He couldn't stand seeing me take all these 'Single Woman Sees Australia Alone' day trips. It was pathetic enough I had gone on a crocodile tour and gleefully shrieked in a boat by myself while the families in other boats bonded over seeing these great reptiles lunge out of the water to snatch a chicken in their jaws.
Jen Kirkman (I Know What I'm Doing and Other Lies I Tell Myself: Dispatches from a Life Under Construction)
In contrast, Bella Vista was lush and seductive, the landscape filled with colors from deep-green to submerged-gold. Gardeners, construction workers and farm workers swarmed the property. Isabel Johansen was in charge; that had been clear from the start. Yet when she'd shown him to Erik's room, she'd seemed vulnerable, uncertain. Some might regard the room as a mausoleum, filled with the depressing weight of things left behind by the departed. To Mac, it was a treasure trove. He was here to learn the story of this place, this family, and every detail, from the baseball card collection to the dog-eared books about faro places, would turn into clues for him. And holy crap, had Isabel looked different when she'd given him the nickel tour. Unlike the virago in the beekeeper's getup, the cleaned-up Isabel was a Roman goddess in a flowy outfit, sandals and curly dark hair.
Susan Wiggs (The Beekeeper's Ball (Bella Vista Chronicles, #2))
From my recent blog tour interview: I recently spent time updating my Goodreads page to include the names of authors whose works inspire me, and as I thought about it, the characters in the books I liked all share certain traits in common. The heroes of the novels were highly competent men in the world of work. They had great families and friends. They were experienced with women. Everything was great, but something was missing. They were adrift in that their relationships with women didn't fulfill them emotionally. It was something they were actually aware of, or something acted as a catalyst that brought them face to face with their reality. I especially liked when the heroes were introspective enough to realize that they needed to do something about their lives.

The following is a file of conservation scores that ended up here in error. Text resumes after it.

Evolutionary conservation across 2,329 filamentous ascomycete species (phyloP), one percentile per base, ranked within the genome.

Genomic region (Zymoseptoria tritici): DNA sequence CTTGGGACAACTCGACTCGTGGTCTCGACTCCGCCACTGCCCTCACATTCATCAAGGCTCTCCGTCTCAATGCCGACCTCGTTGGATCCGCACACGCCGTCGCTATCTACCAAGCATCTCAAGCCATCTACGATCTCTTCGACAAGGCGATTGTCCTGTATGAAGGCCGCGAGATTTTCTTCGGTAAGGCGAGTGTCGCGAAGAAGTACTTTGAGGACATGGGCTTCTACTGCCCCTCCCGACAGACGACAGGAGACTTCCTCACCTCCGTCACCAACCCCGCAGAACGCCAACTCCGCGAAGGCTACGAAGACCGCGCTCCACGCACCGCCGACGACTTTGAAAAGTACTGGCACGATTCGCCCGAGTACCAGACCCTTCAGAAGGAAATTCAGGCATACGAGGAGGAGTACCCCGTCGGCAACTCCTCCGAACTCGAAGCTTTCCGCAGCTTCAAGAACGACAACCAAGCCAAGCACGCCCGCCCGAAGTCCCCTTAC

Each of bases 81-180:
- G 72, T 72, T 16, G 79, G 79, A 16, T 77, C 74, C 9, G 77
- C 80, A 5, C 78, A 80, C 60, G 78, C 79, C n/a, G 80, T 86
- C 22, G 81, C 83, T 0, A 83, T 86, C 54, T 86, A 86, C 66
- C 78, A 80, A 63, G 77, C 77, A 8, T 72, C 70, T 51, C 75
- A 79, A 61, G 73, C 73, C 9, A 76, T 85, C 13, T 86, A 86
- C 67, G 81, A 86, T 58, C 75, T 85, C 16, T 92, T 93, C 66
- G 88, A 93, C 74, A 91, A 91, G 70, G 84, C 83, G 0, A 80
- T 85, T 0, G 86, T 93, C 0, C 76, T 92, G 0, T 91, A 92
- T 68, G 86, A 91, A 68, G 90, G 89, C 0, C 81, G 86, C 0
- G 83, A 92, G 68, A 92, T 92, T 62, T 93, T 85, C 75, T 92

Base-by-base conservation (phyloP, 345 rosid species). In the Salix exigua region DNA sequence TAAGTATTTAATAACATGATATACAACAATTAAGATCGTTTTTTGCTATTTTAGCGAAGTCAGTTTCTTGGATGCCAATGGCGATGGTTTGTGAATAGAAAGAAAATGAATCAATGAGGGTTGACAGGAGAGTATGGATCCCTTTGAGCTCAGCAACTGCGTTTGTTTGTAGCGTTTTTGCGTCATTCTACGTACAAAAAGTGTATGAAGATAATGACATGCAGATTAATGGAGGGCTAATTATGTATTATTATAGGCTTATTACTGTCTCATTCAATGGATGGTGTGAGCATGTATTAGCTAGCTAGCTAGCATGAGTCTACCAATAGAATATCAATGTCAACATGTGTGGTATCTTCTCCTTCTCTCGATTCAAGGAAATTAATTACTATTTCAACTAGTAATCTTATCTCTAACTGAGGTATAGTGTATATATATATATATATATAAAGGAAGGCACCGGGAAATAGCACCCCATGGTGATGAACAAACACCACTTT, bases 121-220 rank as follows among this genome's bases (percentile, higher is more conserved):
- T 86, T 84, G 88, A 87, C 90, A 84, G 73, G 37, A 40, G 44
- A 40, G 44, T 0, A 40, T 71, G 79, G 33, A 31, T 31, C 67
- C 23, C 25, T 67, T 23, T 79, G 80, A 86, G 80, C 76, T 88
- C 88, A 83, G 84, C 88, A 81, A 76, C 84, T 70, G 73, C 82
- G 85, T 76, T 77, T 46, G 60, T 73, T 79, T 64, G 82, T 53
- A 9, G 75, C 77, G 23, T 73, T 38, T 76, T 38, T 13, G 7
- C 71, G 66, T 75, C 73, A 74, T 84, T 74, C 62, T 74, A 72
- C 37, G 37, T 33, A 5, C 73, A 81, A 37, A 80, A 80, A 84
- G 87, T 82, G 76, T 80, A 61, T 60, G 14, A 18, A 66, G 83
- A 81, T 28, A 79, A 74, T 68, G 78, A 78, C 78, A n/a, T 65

Barbara James
When Prince Charles arrived home from a recent private visit to France she found his presence so oppressive that she literally ran out of Kensington Palace. Diana phoned a friend who was grieving over the death of a loved one. She could sense that her chum was crying and said: “Right I’m coming over now.” As her friend recalls: “She came instantly for me but when she arrived she was visibly unsettled. Diana told me: “I’m here for you but I’m also here for me. My husband appeared and I just had to fly out and escape.’ She was all of a dither.” As far as is practicable they lead separate lives, joining forces only to maintain a façade of unity. These reunions merely give the public a glimpse into their isolated existences. At last year’s soccer Cup Final at Wembley they sat next to each other but never exchanged a word or glance during the ninety-minute game. More recently Prince Charles missed his wife’s cheek and ended up kissing her neck at the end of a polo match during their tour of India. Even their notepaper which used to have a distinctive intertwined “C and D” has been discarded in favour of individual letterheadings. When she is at Kensington palace he will be at Highgrove or Birkhall on the Balmoral estate. At Highgrove she has the large four-poster in the master bedroom; he sleeps in a brass bed which he borrowed from his son, Prince William, because he found its extra width more comfortable after he broke his right arm during a polo match. Even these distant sleeping arrangements have led to marital discord. When Prince William asked for his bed back, his father refused. “Sometimes I don’t know who the baby is in this family,” commented Diana caustically. The days when she affectionately called him “Hubcap” are long gone. As James Gilbey notes: “Their lives are spent in total isolation. It’s not as though they ring each other and have sweet chats each evening and say: ‘Darling what have you been doing?’ It simply doesn’t happen.